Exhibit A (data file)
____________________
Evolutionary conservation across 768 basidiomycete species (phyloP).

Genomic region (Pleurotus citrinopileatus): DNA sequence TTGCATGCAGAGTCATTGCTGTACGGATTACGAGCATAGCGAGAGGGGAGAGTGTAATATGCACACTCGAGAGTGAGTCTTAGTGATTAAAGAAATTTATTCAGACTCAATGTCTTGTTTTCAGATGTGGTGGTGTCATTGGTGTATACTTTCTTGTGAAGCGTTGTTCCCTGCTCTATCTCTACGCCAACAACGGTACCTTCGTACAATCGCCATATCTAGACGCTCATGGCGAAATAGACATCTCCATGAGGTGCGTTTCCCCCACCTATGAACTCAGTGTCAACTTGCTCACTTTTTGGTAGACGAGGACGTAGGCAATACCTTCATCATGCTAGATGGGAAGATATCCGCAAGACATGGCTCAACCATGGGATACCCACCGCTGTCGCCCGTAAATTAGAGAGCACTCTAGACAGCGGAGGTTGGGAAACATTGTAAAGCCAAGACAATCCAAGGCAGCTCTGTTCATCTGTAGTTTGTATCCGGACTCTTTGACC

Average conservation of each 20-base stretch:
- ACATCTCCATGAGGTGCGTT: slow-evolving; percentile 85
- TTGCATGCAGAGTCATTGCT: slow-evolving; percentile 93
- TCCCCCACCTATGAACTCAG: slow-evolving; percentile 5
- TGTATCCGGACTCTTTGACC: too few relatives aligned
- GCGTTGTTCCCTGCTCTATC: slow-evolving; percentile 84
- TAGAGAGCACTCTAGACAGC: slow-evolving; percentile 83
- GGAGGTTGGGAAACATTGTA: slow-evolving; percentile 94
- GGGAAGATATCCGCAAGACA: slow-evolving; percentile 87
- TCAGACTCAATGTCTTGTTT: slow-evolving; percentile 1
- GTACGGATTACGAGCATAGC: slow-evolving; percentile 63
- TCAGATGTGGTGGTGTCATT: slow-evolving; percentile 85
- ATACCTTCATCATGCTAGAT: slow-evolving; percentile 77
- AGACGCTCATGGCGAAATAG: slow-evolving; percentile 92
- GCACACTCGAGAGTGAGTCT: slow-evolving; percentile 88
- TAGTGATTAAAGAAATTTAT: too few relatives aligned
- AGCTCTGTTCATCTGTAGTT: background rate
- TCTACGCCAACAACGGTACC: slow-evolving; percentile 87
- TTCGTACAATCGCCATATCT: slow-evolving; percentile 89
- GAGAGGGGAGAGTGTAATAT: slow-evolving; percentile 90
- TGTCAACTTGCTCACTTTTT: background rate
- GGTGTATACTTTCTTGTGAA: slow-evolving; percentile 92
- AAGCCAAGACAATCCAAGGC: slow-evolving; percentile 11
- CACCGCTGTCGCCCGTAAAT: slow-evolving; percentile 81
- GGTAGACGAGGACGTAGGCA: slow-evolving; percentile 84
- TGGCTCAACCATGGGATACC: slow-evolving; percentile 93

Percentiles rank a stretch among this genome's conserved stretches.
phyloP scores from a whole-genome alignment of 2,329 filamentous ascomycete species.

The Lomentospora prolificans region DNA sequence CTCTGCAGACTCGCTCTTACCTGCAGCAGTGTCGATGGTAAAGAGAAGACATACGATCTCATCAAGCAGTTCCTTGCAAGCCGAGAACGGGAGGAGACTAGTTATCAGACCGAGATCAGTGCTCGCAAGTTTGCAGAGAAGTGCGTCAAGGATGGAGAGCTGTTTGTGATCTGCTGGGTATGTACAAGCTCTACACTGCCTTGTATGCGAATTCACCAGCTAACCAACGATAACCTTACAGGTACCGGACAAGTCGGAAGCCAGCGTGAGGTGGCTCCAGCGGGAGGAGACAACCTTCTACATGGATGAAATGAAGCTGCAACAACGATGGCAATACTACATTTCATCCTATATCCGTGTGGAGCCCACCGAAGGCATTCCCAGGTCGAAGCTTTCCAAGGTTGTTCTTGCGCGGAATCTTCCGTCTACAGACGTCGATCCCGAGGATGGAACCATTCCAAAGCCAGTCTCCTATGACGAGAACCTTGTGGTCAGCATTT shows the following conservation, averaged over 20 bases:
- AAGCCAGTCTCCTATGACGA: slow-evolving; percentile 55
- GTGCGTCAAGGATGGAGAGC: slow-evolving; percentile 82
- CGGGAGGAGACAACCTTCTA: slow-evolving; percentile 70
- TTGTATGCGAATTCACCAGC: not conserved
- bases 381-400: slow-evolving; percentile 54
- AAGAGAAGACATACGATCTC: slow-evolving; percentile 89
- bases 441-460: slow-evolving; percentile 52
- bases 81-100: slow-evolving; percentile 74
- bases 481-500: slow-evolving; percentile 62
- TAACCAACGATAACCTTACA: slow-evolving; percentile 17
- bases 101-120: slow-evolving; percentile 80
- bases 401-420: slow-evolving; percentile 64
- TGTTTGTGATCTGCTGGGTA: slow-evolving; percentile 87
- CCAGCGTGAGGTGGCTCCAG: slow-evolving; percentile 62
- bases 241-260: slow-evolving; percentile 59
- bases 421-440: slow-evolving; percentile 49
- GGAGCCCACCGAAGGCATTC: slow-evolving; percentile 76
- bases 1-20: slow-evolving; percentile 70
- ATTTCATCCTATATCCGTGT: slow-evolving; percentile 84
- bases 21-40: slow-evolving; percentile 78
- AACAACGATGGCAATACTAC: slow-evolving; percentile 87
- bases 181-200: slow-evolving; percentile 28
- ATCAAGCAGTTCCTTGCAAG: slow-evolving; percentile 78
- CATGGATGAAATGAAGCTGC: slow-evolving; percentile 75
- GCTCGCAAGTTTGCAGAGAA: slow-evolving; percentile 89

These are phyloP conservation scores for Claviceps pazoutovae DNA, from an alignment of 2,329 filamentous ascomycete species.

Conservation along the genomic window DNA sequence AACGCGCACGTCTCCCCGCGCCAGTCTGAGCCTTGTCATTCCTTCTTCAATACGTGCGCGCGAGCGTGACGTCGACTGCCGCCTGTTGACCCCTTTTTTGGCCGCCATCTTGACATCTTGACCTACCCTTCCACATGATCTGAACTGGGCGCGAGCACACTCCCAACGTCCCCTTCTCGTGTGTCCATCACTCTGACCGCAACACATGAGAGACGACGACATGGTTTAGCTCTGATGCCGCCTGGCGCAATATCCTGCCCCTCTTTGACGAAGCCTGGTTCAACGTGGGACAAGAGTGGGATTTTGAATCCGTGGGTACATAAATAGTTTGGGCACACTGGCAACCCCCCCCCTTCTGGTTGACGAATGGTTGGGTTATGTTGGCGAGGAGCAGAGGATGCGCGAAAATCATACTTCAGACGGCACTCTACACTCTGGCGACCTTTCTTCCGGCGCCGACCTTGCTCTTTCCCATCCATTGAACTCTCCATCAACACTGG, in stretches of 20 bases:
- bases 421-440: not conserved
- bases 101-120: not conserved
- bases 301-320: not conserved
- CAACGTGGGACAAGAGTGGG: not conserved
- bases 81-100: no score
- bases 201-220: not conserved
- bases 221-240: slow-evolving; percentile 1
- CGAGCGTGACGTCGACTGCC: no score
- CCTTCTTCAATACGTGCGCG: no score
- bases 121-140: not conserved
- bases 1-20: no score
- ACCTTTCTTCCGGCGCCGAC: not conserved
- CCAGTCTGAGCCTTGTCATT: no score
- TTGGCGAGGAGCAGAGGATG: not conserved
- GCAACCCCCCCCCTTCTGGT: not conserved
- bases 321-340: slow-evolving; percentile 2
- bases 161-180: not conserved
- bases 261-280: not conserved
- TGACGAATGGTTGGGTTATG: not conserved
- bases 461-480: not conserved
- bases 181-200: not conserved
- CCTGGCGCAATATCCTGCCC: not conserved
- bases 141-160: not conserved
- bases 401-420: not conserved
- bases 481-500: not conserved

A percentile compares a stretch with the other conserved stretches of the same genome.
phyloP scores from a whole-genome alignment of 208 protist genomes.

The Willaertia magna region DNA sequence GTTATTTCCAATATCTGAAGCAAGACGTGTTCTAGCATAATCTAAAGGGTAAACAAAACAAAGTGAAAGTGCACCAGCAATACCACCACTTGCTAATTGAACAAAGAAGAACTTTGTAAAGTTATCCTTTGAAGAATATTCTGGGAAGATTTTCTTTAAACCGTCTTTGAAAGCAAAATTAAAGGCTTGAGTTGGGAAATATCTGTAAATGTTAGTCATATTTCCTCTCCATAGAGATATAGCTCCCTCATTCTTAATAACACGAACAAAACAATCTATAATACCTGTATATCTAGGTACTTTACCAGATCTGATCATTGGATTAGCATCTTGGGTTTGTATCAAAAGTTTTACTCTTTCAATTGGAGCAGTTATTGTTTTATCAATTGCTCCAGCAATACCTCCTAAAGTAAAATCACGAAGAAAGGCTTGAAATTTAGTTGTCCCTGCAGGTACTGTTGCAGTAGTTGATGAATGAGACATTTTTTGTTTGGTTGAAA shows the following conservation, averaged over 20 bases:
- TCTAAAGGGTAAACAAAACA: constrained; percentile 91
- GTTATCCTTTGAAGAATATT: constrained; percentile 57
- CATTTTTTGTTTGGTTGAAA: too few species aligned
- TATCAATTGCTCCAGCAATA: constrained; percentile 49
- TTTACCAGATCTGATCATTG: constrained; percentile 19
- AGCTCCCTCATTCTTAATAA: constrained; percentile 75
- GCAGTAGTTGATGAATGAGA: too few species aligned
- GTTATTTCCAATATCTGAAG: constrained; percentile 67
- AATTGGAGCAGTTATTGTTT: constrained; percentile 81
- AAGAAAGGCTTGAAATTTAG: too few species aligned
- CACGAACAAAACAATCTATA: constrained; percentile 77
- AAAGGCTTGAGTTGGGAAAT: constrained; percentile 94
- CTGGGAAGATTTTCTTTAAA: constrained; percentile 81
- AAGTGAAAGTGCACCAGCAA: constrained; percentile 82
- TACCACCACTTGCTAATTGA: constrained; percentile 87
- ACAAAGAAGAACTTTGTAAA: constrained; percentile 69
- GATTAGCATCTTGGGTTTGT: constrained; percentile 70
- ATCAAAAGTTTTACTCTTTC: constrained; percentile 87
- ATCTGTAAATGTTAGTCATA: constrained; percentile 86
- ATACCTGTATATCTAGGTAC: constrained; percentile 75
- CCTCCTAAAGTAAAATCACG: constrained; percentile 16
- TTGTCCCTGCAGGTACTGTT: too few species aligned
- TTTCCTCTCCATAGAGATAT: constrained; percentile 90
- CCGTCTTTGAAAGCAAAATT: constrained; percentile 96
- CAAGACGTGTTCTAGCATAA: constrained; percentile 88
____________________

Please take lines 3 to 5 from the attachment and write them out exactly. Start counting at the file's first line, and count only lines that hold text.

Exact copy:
Average conservation of each 20-base stretch:
- ACATCTCCATGAGGTGCGTT: slow-evolving; percentile 85
- TTGCATGCAGAGTCATTGCT: slow-evolving; percentile 93